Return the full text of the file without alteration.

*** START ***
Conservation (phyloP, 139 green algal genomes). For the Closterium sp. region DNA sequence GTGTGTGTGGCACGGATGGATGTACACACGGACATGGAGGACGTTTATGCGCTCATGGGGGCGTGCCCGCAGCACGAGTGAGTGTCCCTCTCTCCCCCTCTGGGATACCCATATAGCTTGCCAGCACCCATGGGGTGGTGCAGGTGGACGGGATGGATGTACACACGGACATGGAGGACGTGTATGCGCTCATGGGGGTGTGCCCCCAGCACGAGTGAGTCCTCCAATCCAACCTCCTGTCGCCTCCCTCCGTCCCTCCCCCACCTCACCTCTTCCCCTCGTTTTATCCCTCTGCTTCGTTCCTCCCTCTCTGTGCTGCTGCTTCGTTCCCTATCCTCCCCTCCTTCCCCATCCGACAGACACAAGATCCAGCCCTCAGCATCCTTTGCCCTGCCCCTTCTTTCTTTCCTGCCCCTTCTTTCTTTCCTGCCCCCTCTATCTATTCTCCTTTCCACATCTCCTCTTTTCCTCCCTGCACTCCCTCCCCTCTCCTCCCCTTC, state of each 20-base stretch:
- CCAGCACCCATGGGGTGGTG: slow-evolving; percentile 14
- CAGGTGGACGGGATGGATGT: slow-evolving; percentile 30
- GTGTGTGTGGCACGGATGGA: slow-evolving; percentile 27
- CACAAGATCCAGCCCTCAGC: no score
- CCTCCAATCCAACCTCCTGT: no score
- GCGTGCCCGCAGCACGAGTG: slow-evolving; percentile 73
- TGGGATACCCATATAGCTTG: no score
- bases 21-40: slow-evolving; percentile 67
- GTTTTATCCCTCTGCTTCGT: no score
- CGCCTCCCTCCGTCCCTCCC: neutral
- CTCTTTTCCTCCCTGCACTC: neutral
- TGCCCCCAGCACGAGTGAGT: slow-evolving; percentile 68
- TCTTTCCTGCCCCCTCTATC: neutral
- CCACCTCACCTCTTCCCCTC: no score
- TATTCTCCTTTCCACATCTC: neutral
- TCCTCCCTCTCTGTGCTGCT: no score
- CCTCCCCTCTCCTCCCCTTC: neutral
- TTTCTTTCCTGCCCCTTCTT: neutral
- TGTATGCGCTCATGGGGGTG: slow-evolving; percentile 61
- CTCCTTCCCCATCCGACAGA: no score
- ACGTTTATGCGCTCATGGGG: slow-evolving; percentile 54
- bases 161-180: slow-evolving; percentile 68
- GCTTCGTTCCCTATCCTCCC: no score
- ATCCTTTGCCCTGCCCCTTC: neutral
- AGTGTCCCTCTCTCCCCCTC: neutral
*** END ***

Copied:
Conservation (phyloP, 139 green algal genomes). For the Closterium sp. region DNA sequence GTGTGTGTGGCACGGATGGATGTACACACGGACATGGAGGACGTTTATGCGCTCATGGGGGCGTGCCCGCAGCACGAGTGAGTGTCCCTCTCTCCCCCTCTGGGATACCCATATAGCTTGCCAGCACCCATGGGGTGGTGCAGGTGGACGGGATGGATGTACACACGGACATGGAGGACGTGTATGCGCTCATGGGGGTGTGCCCCCAGCACGAGTGAGTCCTCCAATCCAACCTCCTGTCGCCTCCCTCCGTCCCTCCCCCACCTCACCTCTTCCCCTCGTTTTATCCCTCTGCTTCGTTCCTCCCTCTCTGTGCTGCTGCTTCGTTCCCTATCCTCCCCTCCTTCCCCATCCGACAGACACAAGATCCAGCCCTCAGCATCCTTTGCCCTGCCCCTTCTTTCTTTCCTGCCCCTTCTTTCTTTCCTGCCCCCTCTATCTATTCTCCTTTCCACATCTCCTCTTTTCCTCCCTGCACTCCCTCCCCTCTCCTCCCCTTC, state of each 20-base stretch:
- CCAGCACCCATGGGGTGGTG: slow-evolving; percentile 14
- CAGGTGGACGGGATGGATGT: slow-evolving; percentile 30
- GTGTGTGTGGCACGGATGGA: slow-evolving; percentile 27
- CACAAGATCCAGCCCTCAGC: no score
- CCTCCAATCCAACCTCCTGT: no score
- GCGTGCCCGCAGCACGAGTG: slow-evolving; percentile 73
- TGGGATACCCATATAGCTTG: no score
- bases 21-40: slow-evolving; percentile 67
- GTTTTATCCCTCTGCTTCGT: no score
- CGCCTCCCTCCGTCCCTCCC: neutral
- CTCTTTTCCTCCCTGCACTC: neutral
- TGCCCCCAGCACGAGTGAGT: slow-evolving; percentile 68
- TCTTTCCTGCCCCCTCTATC: neutral
- CCACCTCACCTCTTCCCCTC: no score
- TATTCTCCTTTCCACATCTC: neutral
- TCCTCCCTCTCTGTGCTGCT: no score
- CCTCCCCTCTCCTCCCCTTC: neutral
- TTTCTTTCCTGCCCCTTCTT: neutral
- TGTATGCGCTCATGGGGGTG: slow-evolving; percentile 61
- CTCCTTCCCCATCCGACAGA: no score
- ACGTTTATGCGCTCATGGGG: slow-evolving; percentile 54
- bases 161-180: slow-evolving; percentile 68
- GCTTCGTTCCCTATCCTCCC: no score
- ATCCTTTGCCCTGCCCCTTC: neutral
- AGTGTCCCTCTCTCCCCCTC: neutral